Parkinson’s disease on the rise in young adults

Parkinson’s disease on the rise in young adults

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Stress and lifestyle are largely contributing to the rise of the neurodegenerative Parkinson’s disease in young adults. City doctors say cases are on the rise, though the disease is mostly seen in elderly aged above 50. 

Dr N K Venkataramana, founder and chief neurosurgeon, SSNMC-Brains Neurosciences Centre of Excellence says a group of autoimmune and genetic disorders trigger the early onset. Taking care of such patients is becoming difficult due to lack of knowledge about therapeutic treatment, he explains.

Lately, a 29-year-old mechanic was diagnosed with Parkinson’s disease. The Bangladeshi national visited BGS Gleneagles Global hospital in Kengeri last year after progressive difficulty in walking, frequent falls, slurred speech, excessive salivation and difficulty in swallowing.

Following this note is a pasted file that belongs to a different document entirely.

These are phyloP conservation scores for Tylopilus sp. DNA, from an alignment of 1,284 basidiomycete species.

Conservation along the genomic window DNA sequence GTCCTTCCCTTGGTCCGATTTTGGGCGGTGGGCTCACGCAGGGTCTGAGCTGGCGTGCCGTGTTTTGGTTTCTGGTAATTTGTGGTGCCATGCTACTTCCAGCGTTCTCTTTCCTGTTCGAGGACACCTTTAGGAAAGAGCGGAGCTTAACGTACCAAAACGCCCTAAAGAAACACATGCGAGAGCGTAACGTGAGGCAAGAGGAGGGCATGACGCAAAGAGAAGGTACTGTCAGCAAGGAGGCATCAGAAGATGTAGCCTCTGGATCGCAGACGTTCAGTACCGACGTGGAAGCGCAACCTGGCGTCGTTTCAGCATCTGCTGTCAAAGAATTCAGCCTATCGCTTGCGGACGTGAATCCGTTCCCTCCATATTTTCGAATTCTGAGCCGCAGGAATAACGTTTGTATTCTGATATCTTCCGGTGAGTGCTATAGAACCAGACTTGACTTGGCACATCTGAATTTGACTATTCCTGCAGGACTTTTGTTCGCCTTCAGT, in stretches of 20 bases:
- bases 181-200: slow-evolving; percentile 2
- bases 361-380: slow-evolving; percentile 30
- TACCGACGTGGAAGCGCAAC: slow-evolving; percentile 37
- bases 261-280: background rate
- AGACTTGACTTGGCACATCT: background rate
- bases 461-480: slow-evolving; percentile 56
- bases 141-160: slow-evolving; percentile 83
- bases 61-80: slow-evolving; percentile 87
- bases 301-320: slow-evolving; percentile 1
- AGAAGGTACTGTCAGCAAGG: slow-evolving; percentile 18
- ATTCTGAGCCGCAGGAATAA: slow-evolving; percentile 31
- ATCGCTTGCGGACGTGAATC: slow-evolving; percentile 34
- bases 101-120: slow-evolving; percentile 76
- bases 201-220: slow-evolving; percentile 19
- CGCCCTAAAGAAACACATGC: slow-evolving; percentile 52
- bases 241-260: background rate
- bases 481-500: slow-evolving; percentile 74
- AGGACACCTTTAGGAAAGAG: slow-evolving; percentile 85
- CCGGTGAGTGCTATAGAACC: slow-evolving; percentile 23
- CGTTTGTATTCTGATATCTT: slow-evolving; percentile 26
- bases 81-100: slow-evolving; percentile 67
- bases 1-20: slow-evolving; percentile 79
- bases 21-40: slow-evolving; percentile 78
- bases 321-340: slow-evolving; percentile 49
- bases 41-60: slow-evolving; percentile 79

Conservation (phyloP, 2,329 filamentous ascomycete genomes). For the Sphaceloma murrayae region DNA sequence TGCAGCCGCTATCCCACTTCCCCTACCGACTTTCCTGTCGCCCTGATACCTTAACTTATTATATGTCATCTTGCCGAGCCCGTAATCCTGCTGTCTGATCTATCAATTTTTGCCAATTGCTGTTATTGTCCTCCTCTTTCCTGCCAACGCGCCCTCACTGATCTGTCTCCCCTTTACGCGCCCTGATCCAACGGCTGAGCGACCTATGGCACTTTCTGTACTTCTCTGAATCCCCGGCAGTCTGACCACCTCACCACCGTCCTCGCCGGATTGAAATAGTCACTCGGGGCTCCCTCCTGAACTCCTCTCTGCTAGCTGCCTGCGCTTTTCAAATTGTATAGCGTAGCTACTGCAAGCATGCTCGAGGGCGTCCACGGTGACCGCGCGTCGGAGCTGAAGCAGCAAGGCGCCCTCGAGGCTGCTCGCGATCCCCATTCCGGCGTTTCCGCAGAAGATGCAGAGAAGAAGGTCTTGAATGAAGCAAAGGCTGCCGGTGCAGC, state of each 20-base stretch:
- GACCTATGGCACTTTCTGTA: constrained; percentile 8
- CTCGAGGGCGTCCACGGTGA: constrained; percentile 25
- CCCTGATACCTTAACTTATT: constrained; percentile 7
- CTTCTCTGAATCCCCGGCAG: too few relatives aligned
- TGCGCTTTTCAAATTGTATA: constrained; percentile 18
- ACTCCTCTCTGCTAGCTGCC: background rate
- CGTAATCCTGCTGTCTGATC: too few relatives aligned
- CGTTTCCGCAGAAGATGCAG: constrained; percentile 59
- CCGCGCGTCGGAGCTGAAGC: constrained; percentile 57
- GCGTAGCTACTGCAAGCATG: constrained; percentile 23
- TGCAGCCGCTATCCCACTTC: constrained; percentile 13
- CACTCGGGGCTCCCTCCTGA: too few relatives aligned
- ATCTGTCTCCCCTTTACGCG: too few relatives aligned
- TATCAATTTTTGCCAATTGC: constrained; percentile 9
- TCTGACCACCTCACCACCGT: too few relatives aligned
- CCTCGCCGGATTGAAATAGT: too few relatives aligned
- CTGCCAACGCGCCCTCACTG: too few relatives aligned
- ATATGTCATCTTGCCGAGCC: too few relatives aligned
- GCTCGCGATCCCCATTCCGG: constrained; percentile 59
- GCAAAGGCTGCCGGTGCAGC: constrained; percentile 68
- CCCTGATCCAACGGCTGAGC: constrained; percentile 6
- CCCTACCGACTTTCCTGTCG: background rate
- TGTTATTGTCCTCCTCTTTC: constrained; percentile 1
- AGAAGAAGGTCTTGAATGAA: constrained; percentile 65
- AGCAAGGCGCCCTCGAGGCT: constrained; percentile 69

The man was unable to perform daily activities and was chair-bound for over two years. He had no history of head injury, drug abuse or brain infection. It wasn’t hereditary either.

However, the genetic testing was positive for a rare mutation causing the early onset. Considering the advanced nature of the disease at an early age and the erratic response to medication, doctors discussed deep brain stimulation, a functional neurosurgery to improve the motor symptoms.

The patient underwent the procedure and made significant improvement in just two weeks after the surgery. Medication came down to 30% and he was sent back to Bangladesh with advice on physiotherapy and rehabilitation. The case underlines the importance of early diagnosis and proper selection of patients for deep brain stimulation.

Dr Suryanarayana Sharma, the consultant neurologist who treated the patient says early diagnosis, judicious medication, regular physiotherapy, choosing right patients for deep brain stimulation are key in the management of Parkinson’s disease.  “A neurologist should differentiate Parkinson’s plus syndrome from Parkinson’s disease as management approach for both the conditions are different,” he notes.